The Show Must Go On(line)

Two St. Luke’s teachers adapt to the online format and find creative ways to keep the arts alive.


The cast of “Imaginary Invalid” rehearsing via Zoom.

Cessa Lewis '23, Arts Editor

The motto “the show must go on” has taken on a new and deeper meaning during this time of trying to contain COVID-19. Social distancing has transformed and derailed the country and the world, pausing face-to-face interaction. One of the areas hit the hardest is the arts, which are built on live audiences’ energy and applause. St. Luke’s is no exception. Now home, St. Luke’s art students race to comprehend this unprecedented style of school taking place on zoom. Thankfully, teachers like Mr. Griffa and Mr. Lynch are finding ways to continue the arts and keep their students engaged during online learning. 

Upper School choir director Mr. Griffa explained that he’s trying to find ways to teach himself the technology and software required in his choirs and create opportunities where they can sing together. “Because choir is a performance-based curriculum, our situation does not allow us to continue that in a feasible way. We have to come up with other ways.” 

This is an ongoing process, as Griffa is learning along with his students what works best. Griffa and his choirs discovered that Zoom’s lag time is ineffective for rehearsals, so he has found other ways to connect his students without Zoom. 

Griffa has created projects that allow students to choose from an assortment of creative music-related activities. These projects range from singing a favorite song with karaoke to composing or conducting a chosen song, allowing students to express creativity in methods that normally would not be possible if still in school. 

This time is forcing people to re-think the delivery of the arts and how to enjoy them. Mr. Griffa’s main priority is that his students find ways to express themselves. 

“I want my singers to find more about what their likes and dislikes are about music. The projects are a way for them to share with me,” Griffa shares. “I’m the lucky one because I get to find out another musical side of my students that I would have never known about.”

Mr. Griffa has also taken up the mantle of directing the Upper School spring play, Imaginary Invalid. Even though the play will not take place at school, he’s pushing the cast to memorize their scripts and has adjusted the schedules to rehearse with them after school via Zoom. 

The major adjustment is that the spring show will be online and will be “a reading that won’t be able to be acted out because [the actors] are not all in the same space.” 

26 Pebbles, the St. Luke’s Theatre Company’s show, will be performed as a movie and documentary. 

For both SLS theater and choir communities, not being able to perform together and put on their shows and concerts is an insurmountable loss. 

“As a music director, this is the hardest thing I’ve ever had to do because what we do is so face-to-face,” Griffa revealed. “The choir is an ensemble, it’s done as a group and to have that taken away and it only be done virtually is very painful for me. It is very hard to only see and hear through a computer what vocally is going on.”

On the bright side, Mr. Griffa has found inspiration from choir directors around the country via Facebook. The social media platform has allowed him to collaborate with fellow teachers and professionals to share creative ways to engage with music students.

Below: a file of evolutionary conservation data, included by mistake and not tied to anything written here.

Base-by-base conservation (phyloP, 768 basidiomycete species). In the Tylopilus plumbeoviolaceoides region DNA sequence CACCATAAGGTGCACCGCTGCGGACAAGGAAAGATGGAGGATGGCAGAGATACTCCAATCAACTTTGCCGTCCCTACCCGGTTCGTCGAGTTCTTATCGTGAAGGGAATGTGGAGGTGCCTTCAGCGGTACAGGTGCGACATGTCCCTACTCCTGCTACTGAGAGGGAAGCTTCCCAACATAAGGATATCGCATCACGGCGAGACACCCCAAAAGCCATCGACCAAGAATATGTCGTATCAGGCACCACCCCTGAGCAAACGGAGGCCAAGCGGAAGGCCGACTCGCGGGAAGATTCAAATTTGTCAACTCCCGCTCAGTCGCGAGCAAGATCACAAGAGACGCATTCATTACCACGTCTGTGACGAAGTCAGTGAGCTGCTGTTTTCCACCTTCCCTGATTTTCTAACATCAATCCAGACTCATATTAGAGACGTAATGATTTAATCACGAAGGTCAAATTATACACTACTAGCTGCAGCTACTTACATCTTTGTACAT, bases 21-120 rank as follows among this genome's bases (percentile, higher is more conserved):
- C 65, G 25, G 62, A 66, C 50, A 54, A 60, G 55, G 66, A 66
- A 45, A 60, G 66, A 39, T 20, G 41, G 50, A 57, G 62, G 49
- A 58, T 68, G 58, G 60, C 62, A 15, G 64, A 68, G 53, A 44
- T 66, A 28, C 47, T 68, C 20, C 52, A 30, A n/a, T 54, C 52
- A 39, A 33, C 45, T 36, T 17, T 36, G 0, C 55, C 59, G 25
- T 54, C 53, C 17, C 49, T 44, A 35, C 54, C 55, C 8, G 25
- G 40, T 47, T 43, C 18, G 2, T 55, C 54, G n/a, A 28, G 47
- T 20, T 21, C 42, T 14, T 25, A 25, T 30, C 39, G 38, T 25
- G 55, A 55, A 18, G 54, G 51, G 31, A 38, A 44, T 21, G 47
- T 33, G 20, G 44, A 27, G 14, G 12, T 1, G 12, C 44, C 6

On Friday, Mr. Griffa participated in an online seminar sponsored by the New York Independent School Association for Music Teachers. Mr. Griffa observed that a common theme between all music teachers is the mindset that “now we’re in this world, we need to find what works best for us.” Weekly Zoom meetings with colleagues from other independent schools strengthen the music community: “We support each other and help each other with questions we’ve got.”

Similarly, not being in person affects Art Department Chair Mr. Lynch’s teaching style. 

“In my classes, it’s very difficult [with Zoom] since every student is working on different projects at their own speed,” Lynch commented. 

Lynch has worked around this barrier by ordering paint supplies and shipping them to his advanced painting students’ homes. 

“I gave them everything they need: pallet, paper, paintbrushes; what they’re going to do is take a picture of what they’re working on and put it in a Google Drive [folder] for me to look at and comment,” Lynch explained.

Another cool project Mr. Lynch and St. Luke’s art teachers have started and hope to grow is “an outreach to the entire St. Luke’s community by using the hashtag #sls_creates.” This is great because it allows Mr. Lynch “to find out what people are creating with all this time on their hands at home.” Lynch welcomes all submissions, whether they are a  project by yourself, with your family, or even with an alumnus. Mr. Lynch encourages students to “share what you’re doing at home — maybe something you wouldn’t have normally done, such as painting or woodworking, if you didn’t have all this time.” 

If you’re interested, send your latest creation to Mr. Lynch, with the hashtags #sls_creates and #sls_athome. “This is to celebrate the arts and creativity.”

Mr. Lynch feels that during this time of uncertainty and isolation, creating art provides his students with peacefulness. 

“It is a nice way to direct your focus inward and requires thoughtfulness and relaxation,” Lynch reflects. “Art allows them to express and distract themselves. There’s no pressure when making art; they can just enjoy the process.”

In these trying times, Mr. Griffa’s and Mr. Lynch’s adaptation to online learning display our school’s best qualities: flexibility and resilience. St. Luke’s teachers are determined to keep our connections alive through the arts, be it music, painting, or acting. St. Luke’s has not given up: the show must go on, even if that means online.